Signal Classifier - Distinguish between EMG and ECG
Difficulty Level:
Tags train_and_classify☁classification☁biosignals☁emg☁ecg

Machine learning is a branch of artificial intelligence that emerged with the increase of computational power that has accompanied the evolution of technology. It allows for the computer to learn the outcome of numerous problems by exploiting the internal structure of the datasets given as input.

There are three main settings of machine learning :

  • Unsupervised Learning - Learning the internal structure of a given dataset without prior knowledge. It is often used as a way of finding interesting features or similarities in a dataset that may not be perceptible to the human eye. For example, in retail, it may be used to aggregate a set of customers that exhibit similar shopping patterns in order to send directed advertisement to them.
  • Semi-Supervised Learning - Learning the internal structure of a given dataset with some knowledge about it. It is usually used in cases where it is possible to distinguish classes from datasets without the need of labelling every class, which is an expensive work. For example, it may be used in anomaly detection scenarios, where the number of normal instances is usually immensely higher than the anomalous instances. A concrete example is that of aircraft failure detection, in which we know the normal functioning of the system, but we lack in anomalies because it may be too expensive or rare to happen (p.e. engine malfunction). In this cases, the normal instances are labelled, but the anomalous ones are not.
  • Supervised Learning - Supervised learning consists of learning the patterns in a given dataset in which we have full comprehension about it. For example, there are databases of ECG signals that include high number of arrhythmias, where every heartbeat is labelled by the type of arrhythmia or if it is normal.
In this Jupyter Notebook , it will be shown how to use the package scikit-learn in order to easily deploy machine learning models to determine the nature of a given biosignal, in this case, if it is an ECG , an EMG or other .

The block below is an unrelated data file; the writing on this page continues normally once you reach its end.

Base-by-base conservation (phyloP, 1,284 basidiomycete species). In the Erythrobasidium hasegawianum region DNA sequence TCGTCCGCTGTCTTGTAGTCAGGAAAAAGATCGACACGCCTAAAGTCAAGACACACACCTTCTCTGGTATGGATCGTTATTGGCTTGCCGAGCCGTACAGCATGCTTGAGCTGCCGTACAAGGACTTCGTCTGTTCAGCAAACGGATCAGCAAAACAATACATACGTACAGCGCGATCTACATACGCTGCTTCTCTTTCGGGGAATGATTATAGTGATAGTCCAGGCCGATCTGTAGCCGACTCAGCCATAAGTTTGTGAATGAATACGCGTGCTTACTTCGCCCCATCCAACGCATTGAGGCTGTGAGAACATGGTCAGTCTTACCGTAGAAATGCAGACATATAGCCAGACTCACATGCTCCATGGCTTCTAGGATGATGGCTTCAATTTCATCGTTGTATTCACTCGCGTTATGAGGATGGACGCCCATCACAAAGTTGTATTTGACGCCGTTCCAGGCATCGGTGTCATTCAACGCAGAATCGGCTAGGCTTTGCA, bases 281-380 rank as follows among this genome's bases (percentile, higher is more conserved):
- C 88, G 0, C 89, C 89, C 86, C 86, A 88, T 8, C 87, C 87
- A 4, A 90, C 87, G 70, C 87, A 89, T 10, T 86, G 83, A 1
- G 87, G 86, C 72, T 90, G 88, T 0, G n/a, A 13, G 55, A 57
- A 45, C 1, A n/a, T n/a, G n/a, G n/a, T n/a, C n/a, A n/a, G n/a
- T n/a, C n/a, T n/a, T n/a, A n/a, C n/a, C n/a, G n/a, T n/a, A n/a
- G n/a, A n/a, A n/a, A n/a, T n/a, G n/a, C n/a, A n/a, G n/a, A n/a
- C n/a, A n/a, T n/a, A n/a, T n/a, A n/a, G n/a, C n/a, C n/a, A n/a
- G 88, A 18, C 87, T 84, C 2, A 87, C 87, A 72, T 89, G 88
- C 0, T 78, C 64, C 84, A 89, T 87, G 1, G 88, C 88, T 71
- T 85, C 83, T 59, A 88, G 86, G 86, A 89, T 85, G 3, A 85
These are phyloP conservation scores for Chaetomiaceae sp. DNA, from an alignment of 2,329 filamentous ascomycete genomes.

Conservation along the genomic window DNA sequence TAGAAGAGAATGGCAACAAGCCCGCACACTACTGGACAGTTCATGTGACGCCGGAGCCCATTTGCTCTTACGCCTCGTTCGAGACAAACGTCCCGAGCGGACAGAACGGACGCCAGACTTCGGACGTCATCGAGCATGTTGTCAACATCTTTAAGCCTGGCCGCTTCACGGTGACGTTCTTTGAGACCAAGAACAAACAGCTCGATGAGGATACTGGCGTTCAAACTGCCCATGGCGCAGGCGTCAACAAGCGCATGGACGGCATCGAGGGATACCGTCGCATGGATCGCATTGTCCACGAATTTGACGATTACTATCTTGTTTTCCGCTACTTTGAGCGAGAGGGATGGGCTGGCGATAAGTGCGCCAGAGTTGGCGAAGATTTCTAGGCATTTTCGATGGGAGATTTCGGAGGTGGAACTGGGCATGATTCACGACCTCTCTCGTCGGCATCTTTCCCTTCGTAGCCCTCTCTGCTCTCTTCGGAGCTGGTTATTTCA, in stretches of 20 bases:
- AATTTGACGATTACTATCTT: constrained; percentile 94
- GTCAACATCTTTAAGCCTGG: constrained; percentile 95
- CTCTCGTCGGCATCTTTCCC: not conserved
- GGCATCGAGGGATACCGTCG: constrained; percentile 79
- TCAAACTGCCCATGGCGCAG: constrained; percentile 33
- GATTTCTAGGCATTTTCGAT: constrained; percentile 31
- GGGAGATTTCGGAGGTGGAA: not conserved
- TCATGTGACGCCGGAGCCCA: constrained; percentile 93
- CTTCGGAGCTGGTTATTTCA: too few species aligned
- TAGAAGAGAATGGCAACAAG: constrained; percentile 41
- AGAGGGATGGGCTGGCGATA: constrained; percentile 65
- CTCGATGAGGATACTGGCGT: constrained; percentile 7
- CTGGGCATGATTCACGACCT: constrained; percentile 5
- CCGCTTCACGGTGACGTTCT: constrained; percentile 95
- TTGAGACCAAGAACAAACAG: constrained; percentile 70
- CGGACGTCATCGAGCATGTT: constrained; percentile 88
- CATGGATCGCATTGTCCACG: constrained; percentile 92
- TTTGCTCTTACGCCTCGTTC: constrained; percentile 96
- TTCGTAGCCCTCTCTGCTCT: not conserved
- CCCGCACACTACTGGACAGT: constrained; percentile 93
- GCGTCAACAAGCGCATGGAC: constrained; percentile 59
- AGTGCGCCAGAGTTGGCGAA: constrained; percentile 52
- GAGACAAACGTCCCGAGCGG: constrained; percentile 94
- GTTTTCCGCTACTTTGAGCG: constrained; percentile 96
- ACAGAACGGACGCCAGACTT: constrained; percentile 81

1 - Import the required packages

In order to facilitate our work, we will use the biosignalsnotebooks package, which includes multiple sample signals among other features, scikit-learn , that has an high-level implementation of a high number of methods and models used in machine learning applications, and numpy , that implements mathematical functions in an easy way.

In [1]:
import biosignalsnotebooks as bsnb

from numpy import mean, std, zeros, diff, sign, vstack, concatenate, ravel
from scipy.stats import kurtosis, skew

from sklearn.ensemble import RandomForestClassifier
from sklearn.model_selection import ShuffleSplit
from sklearn.metrics import classification_report, accuracy_score

2 - Load sample signals

biosignalsnotebooks Python package provides a set of sample signals that we will be using in order to train and test our model. As we want to distinguish between ECG, EMG and other types of signals, we will use multiple files.
Note: Since we will only use one channel of each signal, we parse the channel in the same line where we load the signal. Furthermore, we will use the z-standardisation to normalise our signals to have 0 mean and unit variance.

First, we will load the ECG signal, that consists of a 20 seconds acquisition at 1000 Hz sampling rate and a resolution of 16 bits.

In [2]:
# Relative path to the signal samples folder
path = "//biosignalsplux.com/signal_samples"
# Load the ECG signal
ECG = bsnb.load(path + "/ecg_20_sec_1000_Hz.h5")['CH1']
# Normalise ECG signal
ECG = ECG - mean(ECG); ECG /= std(ECG)
In [3]:
ECG_time = bsnb.generate_time(ECG)
bsnb.plot(ECG_time, ECG)